One possible additional case of a county hospital staff member
By Allen Payton
Many residents of Antioch and East County have had questions about the coronavirus. The Herald asked Will Harper, Acting Communications Director for Contra Costa Health Services to provide answers to of them.
First, it’s been said that one of the nurses at the county hospital has contracted the virus and there are now four cases in the county.
“I’m only aware of three cases that were in the county, two of which have been transferred out of our jurisdiction, Contra Costa County,” Harper responded. “Now we only have one at a hospital in the county. I am not aware of any cases that originated in Contra Costa.”
Asked if that patient was at Kaiser Deer Valley, he replied “I wouldn’t identify the hospital where the remaining patient is located.”
“We have had no healthcare workers including nurses that have tested positive for coronavirus,” said Dr. Samir Shah, Chief Medical Officer of the Contra Costa Regional Medical Center. “The individual (county hospital staff member) we’re referring to developed upper respiratory symptoms within 24 hours of working with a potential patient with coronavirus. We’ve asked the individual to stay home in self-quarantine for the next 14 days. We are following the CDC guidelines. The tests were sent out earlier this week and our history with the CDC is that we’re getting back results within five to eight days.”
“They’re expanding their abilities to do testing, locally,” he explained. “So, in the near future we’re hoping to have access to testing closer to home for quicker turnaround. There will be an increase in the number of tests being requested from local hospitals.”
“Currently the CDC is determining which tests they will allow to happen based on their protocols and guidelines,” Dr. Shah said. “We can request the test, but they decide whether they’re going to run the test or not. We do this in conjunction with public health and the County Health Officer, Dr. Chris Farmitano.”
Asked why U.C. Davis Medical Center officials issued an announcement about the patient at their hospital and the public in Contra Costa County isn’t being informed which hospitals the patients are located, Harper said the health public information officers in the Bay Area all agreed it would be best for patient confidentiality to not provide that information.
“U.C. Davis executive leadership sent out very detailed information about the patient with coronavirus and hospital staff. It took local hospitals by surprise because we’ve been following strict communication guidelines avoiding individual patient disclosure details,” said Dr. Shah. “Public health controls what information can be offered up.”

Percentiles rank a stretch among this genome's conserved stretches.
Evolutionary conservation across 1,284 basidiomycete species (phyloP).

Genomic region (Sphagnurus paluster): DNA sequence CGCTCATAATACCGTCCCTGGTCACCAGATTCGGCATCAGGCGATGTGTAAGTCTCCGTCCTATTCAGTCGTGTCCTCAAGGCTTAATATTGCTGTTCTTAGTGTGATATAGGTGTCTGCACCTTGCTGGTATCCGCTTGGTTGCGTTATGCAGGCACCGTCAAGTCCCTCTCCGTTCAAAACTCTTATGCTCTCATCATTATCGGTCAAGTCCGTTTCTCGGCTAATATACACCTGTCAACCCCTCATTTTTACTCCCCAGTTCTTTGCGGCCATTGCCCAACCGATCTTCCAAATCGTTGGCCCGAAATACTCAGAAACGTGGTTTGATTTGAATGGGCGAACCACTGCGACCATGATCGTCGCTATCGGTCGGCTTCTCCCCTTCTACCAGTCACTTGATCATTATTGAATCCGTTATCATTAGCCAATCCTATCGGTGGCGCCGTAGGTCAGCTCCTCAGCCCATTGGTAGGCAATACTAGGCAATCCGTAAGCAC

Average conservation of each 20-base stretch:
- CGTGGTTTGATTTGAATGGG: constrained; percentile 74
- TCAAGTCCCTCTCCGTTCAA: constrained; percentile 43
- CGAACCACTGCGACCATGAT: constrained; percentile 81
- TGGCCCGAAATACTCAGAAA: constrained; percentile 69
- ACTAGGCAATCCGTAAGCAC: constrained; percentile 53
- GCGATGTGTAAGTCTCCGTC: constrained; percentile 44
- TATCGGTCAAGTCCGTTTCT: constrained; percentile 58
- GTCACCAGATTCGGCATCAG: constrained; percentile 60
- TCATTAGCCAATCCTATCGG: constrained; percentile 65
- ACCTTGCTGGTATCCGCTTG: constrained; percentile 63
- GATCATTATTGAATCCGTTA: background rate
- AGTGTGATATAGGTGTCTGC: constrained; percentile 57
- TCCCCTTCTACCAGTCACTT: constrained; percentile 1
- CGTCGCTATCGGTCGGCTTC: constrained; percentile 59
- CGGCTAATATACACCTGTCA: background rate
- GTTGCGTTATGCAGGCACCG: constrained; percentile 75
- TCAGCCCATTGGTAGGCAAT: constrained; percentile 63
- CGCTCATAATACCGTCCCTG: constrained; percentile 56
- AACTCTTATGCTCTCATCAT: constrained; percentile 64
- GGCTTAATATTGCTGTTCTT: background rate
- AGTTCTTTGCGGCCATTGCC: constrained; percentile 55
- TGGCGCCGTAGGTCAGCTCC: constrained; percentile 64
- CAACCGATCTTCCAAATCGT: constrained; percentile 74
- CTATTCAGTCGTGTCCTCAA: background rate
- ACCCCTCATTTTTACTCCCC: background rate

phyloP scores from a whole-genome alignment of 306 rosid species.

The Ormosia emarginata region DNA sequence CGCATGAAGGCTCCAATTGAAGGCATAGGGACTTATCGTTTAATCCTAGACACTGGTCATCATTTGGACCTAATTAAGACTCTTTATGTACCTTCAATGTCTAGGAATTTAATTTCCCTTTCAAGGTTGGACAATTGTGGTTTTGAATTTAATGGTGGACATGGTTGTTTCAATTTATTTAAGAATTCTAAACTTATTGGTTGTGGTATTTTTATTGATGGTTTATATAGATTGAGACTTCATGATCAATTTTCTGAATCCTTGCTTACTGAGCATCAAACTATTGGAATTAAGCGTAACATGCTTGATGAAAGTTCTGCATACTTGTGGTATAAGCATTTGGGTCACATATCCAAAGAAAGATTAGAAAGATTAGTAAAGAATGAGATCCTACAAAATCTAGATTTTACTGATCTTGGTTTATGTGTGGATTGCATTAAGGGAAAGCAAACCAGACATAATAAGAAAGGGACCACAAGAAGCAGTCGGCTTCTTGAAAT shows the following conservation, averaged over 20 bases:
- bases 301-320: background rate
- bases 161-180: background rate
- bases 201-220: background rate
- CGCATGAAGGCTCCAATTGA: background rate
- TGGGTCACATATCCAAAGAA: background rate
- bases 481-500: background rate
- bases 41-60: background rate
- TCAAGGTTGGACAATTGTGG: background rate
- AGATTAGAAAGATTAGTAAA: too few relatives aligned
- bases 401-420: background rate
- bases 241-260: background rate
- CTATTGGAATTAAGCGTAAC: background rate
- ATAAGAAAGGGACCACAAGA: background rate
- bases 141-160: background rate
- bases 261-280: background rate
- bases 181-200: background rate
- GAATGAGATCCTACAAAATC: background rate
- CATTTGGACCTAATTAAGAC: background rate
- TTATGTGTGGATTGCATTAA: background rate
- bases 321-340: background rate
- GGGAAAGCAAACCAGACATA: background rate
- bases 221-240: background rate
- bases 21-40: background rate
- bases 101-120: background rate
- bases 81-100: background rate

“From a public reporting standpoint, it’s typically our policy to conform to patient privacy and not disclose patient care information to the public,” he stated. “However, given the level of interest and anxiety in the community, we are reconsidering how we are able to disclose information in a confidential manner that both meets the privacy requirements for the individual while still informing the public. Talking to you, today is part of that change.”
Finally, residents said they had heard there are U.S. Marshals at the county hospital to prevent staff from speaking about the patients with coronavirus there and that the hospital has been fined $250,000 because it had happened, previously.
Since it’s a federal matter, Harper suggested contacting Scott Pauley, the Public Information Officer for the Centers for Disease Control.
When reached for comment, Pauley replied, “No. That has nothing to do with the Marshals’ presence there. They are there to enforce the federal quarantine.”
“When a patient is in federal quarantine process, the Marshals enforce that isolation order to monitor the patient to make sure they don’t leave the hospital,” he said. “This is all part of the federal quarantine orders issued when they returned to the United States.”
“These individuals came from the Diamond Princess cruise ship,” Pauley added.
“I believe we had one U.S. Marshal around the clock, when the patient was here,” Dr. Shah shared.
The Good News
“The good news is that the individual that was brought here from Travis did well, was sent home and no longer requires any more hospital intervention,” he stated.
“While, this is a new virus and we’re still learning more every day, the international experience is that 80% of people who develop symptoms of this don’t require any hospitalization,” Dr. Shah added.
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